Still, there are several more shows coming up, including one hosted by the Pennsylvania State Rabbit Breeders Association in Lancaster in February.
Vandergrift’s Allusion Brewing Company enjoyed the fruits of its labor at the State Farm Show, winning first place in the specialty fruit beer category – for its Cranberry Peach Cobbler Sour. It is one of six varieties in the company’s “Mochi” series of craft brews, which also includes a cherry-flavored beer.
Well, take a sour beer base and add fruit and spices to make it taste a little bit like a piece of pie,” said John Byranowski, co-owner and head brewer of Illusion.
According to Robert Buchanan, Bieranoski’s partner at Allusion Brewing, timing is everything when determining which beers to include in a farm show. He’s helping to build a second location in Allison Park that will feature a kitchen, bar and live musical entertainment.
“We have a constant flow of beer brewing,” Buchanan said. “The categories of the competition change every year, so it really comes down to: Do we have a beer ready that fits into a category?
“Beers are submitted in late November, judging takes place in mid-December, and the winner is announced the first week of January.”
Last summer, Allusion’s American Light Lager won first place at the Indiana Brewers Cup, held in the state of Indiana. But Bieranoski said taking home the award at the Pennsylvania Farm Show has the added benefit of highlighting the company’s beverages in front of a more local audience.
“There is a large population in the state that is interested in farm shows,” he said. “This gives us a good local representation.”
The blue ribbon could become part of a winning tradition in Harrisburg this year. At the 2023 State Farm Show, Allusion Brewing received two first place awards: for its Key Lime Pie Cobbler sour and for Dragon’s Thirst, a wheat beer.
Ekta Paneer honored
Another repeat Farm Show winner was The Creamery at Pleasant Lane Farms, which won Best of Show this year with its Young Gouda cheese for eight weeks. ,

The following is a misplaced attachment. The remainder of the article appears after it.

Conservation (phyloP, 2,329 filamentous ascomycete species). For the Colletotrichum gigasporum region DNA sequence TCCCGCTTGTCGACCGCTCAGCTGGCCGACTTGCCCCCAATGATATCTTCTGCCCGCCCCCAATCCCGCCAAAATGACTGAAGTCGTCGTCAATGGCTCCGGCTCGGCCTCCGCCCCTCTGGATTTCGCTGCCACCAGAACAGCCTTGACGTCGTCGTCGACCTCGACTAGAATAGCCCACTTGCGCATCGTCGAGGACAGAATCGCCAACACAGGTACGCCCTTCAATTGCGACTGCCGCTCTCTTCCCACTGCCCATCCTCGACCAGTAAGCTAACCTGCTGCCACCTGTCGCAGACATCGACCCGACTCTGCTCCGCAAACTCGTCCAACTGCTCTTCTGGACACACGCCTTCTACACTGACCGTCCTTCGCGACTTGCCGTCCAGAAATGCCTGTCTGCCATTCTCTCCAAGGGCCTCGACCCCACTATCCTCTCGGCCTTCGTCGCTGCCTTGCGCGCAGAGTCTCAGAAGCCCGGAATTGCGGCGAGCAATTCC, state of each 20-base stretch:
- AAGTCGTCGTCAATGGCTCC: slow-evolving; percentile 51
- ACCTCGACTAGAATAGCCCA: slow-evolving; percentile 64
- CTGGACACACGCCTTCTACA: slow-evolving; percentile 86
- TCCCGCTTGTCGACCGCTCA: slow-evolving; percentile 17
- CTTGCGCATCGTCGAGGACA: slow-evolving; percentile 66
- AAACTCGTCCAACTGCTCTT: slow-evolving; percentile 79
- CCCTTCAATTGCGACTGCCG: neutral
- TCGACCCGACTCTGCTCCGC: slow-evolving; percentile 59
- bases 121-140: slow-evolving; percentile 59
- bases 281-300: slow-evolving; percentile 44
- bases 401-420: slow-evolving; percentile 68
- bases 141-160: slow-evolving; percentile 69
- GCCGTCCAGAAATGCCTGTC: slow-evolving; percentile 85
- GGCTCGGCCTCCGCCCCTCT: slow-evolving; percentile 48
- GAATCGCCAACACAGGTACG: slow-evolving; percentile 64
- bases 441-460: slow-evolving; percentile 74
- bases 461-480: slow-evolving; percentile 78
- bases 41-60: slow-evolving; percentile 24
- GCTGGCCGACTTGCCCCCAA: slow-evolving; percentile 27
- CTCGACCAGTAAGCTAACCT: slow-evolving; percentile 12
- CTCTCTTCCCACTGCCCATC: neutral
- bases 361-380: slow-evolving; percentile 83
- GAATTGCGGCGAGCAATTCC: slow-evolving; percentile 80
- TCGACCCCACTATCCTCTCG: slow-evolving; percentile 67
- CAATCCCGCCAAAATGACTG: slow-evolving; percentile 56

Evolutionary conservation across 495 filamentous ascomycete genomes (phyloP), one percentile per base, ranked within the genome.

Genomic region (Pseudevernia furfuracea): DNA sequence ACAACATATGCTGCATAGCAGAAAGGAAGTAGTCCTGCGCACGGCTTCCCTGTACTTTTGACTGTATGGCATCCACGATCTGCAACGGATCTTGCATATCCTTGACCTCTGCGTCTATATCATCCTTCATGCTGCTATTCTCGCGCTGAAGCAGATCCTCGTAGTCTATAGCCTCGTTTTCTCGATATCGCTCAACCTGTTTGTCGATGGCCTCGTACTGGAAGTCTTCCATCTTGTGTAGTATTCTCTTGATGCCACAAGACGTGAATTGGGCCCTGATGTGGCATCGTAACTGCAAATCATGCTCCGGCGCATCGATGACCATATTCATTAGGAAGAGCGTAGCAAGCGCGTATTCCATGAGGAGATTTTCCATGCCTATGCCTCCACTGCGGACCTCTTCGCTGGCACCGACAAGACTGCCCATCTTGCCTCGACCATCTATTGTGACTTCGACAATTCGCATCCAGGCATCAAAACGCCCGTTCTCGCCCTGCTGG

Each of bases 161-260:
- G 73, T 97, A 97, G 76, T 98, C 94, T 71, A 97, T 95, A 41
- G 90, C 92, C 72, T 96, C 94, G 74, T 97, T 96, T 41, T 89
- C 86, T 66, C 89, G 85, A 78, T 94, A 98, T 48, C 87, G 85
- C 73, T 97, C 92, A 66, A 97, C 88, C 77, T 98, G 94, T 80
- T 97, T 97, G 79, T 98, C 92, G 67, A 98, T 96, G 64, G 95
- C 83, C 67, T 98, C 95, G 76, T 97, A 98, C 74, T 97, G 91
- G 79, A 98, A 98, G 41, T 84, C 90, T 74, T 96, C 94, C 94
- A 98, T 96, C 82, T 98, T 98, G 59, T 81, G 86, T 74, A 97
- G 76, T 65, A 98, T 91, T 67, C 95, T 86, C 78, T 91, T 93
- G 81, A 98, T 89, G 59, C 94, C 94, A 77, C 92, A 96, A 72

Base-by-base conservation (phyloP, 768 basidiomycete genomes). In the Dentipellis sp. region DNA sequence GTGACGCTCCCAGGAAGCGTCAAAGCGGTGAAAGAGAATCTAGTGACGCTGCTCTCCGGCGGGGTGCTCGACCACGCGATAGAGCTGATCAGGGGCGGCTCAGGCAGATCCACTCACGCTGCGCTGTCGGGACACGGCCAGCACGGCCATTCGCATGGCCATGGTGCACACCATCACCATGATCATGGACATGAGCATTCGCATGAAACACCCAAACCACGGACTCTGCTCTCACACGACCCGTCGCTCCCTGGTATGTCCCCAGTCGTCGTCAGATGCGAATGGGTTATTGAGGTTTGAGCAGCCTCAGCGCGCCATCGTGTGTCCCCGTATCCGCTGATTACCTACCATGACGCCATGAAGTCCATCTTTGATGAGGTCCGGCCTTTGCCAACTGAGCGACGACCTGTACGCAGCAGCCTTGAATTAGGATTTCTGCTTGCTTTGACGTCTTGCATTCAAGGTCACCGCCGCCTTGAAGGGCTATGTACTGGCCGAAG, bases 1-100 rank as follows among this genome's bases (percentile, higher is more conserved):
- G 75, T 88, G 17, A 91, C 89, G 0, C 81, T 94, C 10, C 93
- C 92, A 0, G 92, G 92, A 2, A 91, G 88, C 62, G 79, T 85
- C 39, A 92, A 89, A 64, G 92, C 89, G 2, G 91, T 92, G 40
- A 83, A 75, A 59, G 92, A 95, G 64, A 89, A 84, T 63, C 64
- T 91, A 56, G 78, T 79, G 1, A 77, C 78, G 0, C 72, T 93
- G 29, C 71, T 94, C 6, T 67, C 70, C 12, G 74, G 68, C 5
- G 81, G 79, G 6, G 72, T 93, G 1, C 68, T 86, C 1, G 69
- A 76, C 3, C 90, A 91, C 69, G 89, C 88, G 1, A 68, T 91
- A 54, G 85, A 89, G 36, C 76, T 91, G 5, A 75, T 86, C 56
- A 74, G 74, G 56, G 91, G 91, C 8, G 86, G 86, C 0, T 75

“We were pleasantly surprised,” said Jason Fry, head cheesemaker and partner at Unity Creamery. “This is a product we are working hard on for regional use and hopefully some national distribution as well.
“We’re going for a very traditional Gouda flavor. We want it to be very smooth and very creamy. Just starting to develop hints of caramel and nutty undertones.”
In the various cheese categories, Pleasant Lane scored first-place wins with Young Gouda and its 1795 Reserve Farmstead Cheddar, as well as a second-place showing with its 1976 Reserve Aged Gouda and its Jalapeño Habanero Farmstead Cheddar. These two dates refer to the years when Frye’s ancestors began farming in Salem Township and when his family founded Pleasant Lane.
At last year’s Farm Show, Pleasant Lane achieved second best in show with its 1795 Reserve Cheddar and first place in the Cheddar, Colby and Monterey Jack category. At the 2022 show, it placed second with its Gouda variety, while taking top place with its Quark Spreadable soft cheese.
The latest awards come as Pleasant Lane Creamery prepares to expand operations, adding a new brine tank with automated features and converting a shipping container into an above-ground “cave” for the controlled aging of cheese. doing. The improvements are supported by a nearly $300,000 grant awarded by the Northeast Dairy Business Innovation Center in partnership with the U.S. Department of Agriculture.
“This will not only boost our production, but will also ensure consistency of the best quality cheese,” Frye said.
Jeff Himmler is a TribLive reporter covering the Greater Latrobe, Ligonier Valley, Mount Pleasant Area and Derry Area school districts and their communities. He also reports on transportation issues. , As a journalist for more than three decades, he loves digging deep into local history. He can be reached at [email protected].